💡 What role does MATIC token play ?
Polygon project was earlier known as Matic. It rebranded to Polygon in 2021, however, the token of the project is still known as MATIC. MATIC is the native token for Polygon. It is used for:
- Staking: Polygon runs a parallel proof of stake blockchain to Etherium blockchain. Validators stake MATIC tokens to participate in the process of adding blocks. Validators earn tips and block rewards for adding blocks. However, their stake is slashed as penalty if they are found to be dishonest.
- Block reward: Validators earn MATIC tokens as rewards for adding blocks to blockchain.
- Transaction fee: Similar to Etherium. Users have to pay MATIC tokens to include their transactions on the Polygon blockchain.
📝 Origin of Polygon
- The original idea came from Jaynti Kanani, the now CEO of Polygon. Kanani was working at Housing.com as a data scientist in 2017. when he first noticed scalability issue and congestion on the Ethereum network due to popular NFT projects like Crypto Kitties.
- He along with Sandeep Nailwal, and Anurag Arjun launched Matic in 2017. The project aims to solve the high gas fees, low throughput, and scalability issues of Etherium.
- The Polygon team raised equivalent of $5.6 million in ETH by selling 1.9 billion MATIC tokens on Binance Launchpad in April 2019.
- The project went live in 2020.
- Matic rebranded to Polygon in February 2021 to become a Swiss Army knife for scaling solutions.
- Education: He did Bachelor of Engineering in Information Technology from Dharmsinh Desai Institute of Technology in 2007-2011.
- Worked as senior software engineer at Persistent Systems from 2011 to 2014.
- Worked as data scientist at Housing.com from 2014 to 2017.
- Founded Polygon in 2017. He is the current CEO of Polygon.
- Education: He did M.B.A in Supply chain management from National Institute of Industrial Engineering in 2014.
- He worked as consultant at Deloitte from 2014 to 2015.
- He was head of technology and supply chain of eCommerce division at Welspun Group from 2015 to 2016.
- He founded ScopeWeaver.com, a marketplace for professional services in 2017.
- He co-founded Polygon and is the current Chief operations officer.
- Education: He completed Bachelors’s in Computer Engineering from Nirmala Institute of Technology in 2006.
- Worked as Programmer Analyst at Cognizant Technology Solutions from 2006 to 2008.
- Worked as product manager at Dexter Consultancy Pvt. Ltd. from 2008 to 2013.
- Worked as product manager at IRIS Business Services Limited from 2014 to 2017.
- He co-founded Polygon and is the current Cheif Product Officer.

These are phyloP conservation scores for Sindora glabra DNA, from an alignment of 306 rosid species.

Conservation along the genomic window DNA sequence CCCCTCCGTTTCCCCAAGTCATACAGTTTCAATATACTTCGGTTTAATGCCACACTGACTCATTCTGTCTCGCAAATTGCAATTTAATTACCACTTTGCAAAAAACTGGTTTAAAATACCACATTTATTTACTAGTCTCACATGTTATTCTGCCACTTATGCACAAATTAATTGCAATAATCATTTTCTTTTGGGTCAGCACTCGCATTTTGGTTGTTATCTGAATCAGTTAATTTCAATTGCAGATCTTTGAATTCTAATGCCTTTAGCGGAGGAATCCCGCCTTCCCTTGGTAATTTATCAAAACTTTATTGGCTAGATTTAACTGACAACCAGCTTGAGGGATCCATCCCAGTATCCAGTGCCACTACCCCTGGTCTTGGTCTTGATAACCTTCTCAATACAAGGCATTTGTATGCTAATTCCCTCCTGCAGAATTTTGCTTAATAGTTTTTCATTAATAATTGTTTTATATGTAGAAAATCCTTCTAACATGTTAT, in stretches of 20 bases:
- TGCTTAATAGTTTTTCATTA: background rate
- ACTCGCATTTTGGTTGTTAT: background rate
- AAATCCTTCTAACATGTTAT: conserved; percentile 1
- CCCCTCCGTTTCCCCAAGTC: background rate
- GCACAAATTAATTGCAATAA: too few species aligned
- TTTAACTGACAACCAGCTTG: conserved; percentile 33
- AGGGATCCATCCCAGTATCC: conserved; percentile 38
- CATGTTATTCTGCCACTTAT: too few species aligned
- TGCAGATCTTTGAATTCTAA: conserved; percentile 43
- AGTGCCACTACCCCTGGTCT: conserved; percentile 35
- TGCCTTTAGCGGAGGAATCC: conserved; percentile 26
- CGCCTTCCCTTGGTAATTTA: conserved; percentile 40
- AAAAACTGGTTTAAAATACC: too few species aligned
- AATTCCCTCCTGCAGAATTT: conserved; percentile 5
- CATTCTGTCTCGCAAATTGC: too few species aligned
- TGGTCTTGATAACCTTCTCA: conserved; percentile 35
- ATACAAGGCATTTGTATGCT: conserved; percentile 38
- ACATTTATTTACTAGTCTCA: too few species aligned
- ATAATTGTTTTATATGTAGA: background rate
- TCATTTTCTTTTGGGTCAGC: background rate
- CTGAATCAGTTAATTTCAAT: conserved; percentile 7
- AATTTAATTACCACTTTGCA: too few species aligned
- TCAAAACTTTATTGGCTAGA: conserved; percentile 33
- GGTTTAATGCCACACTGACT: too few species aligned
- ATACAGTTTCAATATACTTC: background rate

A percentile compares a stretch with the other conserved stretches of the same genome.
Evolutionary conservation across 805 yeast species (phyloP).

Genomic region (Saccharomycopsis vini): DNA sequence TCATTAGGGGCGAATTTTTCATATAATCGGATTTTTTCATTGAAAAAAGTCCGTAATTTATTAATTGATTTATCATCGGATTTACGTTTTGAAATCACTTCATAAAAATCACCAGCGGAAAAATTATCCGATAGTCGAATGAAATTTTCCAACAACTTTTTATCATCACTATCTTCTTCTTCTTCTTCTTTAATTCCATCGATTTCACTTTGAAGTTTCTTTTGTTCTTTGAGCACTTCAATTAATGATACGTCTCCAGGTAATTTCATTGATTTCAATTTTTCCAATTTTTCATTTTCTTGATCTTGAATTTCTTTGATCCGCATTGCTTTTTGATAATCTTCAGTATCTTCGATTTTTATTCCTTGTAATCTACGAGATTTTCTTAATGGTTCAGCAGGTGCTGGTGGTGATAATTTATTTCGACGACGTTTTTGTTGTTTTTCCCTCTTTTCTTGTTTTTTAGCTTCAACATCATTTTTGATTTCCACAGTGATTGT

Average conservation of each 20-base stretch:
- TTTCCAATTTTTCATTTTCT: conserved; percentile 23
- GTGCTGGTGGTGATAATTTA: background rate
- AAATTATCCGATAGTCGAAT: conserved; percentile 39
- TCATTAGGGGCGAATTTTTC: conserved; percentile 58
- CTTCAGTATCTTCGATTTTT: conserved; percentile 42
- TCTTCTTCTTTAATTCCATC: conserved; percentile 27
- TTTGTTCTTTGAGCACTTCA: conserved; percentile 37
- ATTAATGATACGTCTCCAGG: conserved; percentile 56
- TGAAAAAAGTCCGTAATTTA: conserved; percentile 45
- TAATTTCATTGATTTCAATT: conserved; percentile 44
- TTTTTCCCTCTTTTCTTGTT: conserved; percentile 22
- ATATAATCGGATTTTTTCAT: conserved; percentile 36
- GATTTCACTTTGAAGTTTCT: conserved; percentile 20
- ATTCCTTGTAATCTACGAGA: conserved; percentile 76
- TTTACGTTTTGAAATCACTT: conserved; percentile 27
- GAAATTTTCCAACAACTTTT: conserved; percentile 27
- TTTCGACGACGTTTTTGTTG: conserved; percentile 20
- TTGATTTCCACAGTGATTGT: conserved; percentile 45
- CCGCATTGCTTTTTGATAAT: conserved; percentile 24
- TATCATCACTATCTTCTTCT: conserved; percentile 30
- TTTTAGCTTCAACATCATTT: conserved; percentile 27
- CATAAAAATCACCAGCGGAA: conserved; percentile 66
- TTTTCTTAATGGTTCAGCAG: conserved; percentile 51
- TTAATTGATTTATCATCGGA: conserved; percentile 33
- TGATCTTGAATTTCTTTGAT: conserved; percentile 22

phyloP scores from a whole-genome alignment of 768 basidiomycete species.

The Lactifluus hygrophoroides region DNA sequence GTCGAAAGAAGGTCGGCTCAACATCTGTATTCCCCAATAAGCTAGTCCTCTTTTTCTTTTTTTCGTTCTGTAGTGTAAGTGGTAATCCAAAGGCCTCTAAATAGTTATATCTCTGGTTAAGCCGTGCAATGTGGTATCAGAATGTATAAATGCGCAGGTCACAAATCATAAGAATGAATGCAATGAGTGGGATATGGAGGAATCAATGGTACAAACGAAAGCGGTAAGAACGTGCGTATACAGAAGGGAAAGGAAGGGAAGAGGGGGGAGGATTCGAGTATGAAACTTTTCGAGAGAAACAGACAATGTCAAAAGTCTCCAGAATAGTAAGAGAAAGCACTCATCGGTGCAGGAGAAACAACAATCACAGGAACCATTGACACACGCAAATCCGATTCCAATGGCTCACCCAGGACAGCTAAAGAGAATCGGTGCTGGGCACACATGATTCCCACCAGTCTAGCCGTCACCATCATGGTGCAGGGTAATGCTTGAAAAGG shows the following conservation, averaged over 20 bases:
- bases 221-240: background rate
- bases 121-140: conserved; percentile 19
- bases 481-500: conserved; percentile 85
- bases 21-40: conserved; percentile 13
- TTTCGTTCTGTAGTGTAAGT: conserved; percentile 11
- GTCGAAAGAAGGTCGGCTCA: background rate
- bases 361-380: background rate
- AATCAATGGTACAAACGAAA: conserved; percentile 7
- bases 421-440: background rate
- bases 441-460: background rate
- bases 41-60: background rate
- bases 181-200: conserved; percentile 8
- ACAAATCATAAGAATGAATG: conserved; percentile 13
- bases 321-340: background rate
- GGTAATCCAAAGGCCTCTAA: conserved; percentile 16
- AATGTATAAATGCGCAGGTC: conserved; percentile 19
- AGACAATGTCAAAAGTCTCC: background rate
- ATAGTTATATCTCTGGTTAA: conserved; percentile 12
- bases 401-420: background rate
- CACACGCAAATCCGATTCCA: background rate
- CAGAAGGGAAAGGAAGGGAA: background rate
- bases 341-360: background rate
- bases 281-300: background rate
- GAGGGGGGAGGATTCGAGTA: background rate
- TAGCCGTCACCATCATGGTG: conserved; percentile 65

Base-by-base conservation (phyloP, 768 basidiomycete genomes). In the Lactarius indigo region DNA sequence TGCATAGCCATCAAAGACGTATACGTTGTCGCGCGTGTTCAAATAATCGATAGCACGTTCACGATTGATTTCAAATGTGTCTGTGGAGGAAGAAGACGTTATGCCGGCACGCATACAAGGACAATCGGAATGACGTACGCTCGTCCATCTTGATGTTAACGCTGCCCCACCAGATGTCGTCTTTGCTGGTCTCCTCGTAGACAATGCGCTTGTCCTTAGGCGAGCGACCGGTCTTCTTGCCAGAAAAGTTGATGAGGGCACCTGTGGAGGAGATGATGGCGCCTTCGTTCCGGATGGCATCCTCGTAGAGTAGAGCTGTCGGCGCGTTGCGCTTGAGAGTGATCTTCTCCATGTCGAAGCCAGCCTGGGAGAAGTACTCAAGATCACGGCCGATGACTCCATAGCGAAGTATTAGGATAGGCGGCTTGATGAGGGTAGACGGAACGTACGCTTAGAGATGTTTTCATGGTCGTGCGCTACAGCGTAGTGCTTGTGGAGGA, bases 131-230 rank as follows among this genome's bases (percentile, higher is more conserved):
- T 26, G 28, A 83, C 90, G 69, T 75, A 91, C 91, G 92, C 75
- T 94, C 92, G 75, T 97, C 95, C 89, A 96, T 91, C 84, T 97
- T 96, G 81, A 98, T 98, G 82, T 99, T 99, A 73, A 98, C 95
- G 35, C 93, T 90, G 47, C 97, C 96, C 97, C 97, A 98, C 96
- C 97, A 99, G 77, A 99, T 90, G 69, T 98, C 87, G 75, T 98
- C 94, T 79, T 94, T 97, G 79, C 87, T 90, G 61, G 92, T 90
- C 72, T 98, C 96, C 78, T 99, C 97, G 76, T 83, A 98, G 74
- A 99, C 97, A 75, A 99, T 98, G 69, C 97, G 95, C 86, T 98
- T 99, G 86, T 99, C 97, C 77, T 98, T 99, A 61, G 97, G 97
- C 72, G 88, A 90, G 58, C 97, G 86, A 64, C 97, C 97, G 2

😌 What problems does it solve ?
- Scale: Etherium has limited blockspace and throughput. Which results in high gas fees and long wait times. Polygon aims to make Etherium much more scalable.
- Flexibility: Polygon offers various approaches like sidechains and rollups to scale Etherium. Developers are free to choose a custom existing solution or create their own.
- Efficiency gains: Projects building on Polygon do not have to run servers and hire an army of developers.
- No downtime: Thousands of node operators running 24 X 7 ensure there is never a time when the network is down.
- Cheap: Building, deploying and using apps on Polygon is much cheaper as compared to Etherium.
- Etherium ecosystem: It is very easy to migrate apps from Etherium to Polygon. Additionally, Polygon blockchain is compatible with existing Etherium tools like Metamask, Remix, etc.
🤖 How does it work ?
Polygon supports two major types of Ethereum-compatible blockchain networks: stand-alone networks and secured chains networks that leverage “security as a service” model.
Stand alone blockchain
Stand-alone chains rely on their own security, for example, they can have their own consensus models such as Proof-Of-Stake or Delegated-Proof-Of-Stake.
These kinds of networks are fully sovereign which presents them with the highest level of independence and flexibility, but it makes it more difficult for them to establish a reliable security model.
For example, PoS requires a high number of reliable validators. This kind of model is usually suitable for enterprise blockchains and already established projects with strong communities.
Secured blockchain architecture consists of four abstract, composable layers:
Polygon uses Etheirum to host and execute mission-critical components of their logic. This layer is implemented as set of Etherium smart contracts to perform functions like:
- Finality/ checkpointing
- Dispute resolving
- Messaging between Etherium and Polygon chains
This layer is not compulsory.
This layer provides “validator as a service” – a set of validators that periodically check validity of any Polygon chain for a fee. This layer is implemented to run in parallel to Etherium to perform functions like:
- Validator management: Registration/deregistration, rewarding etc.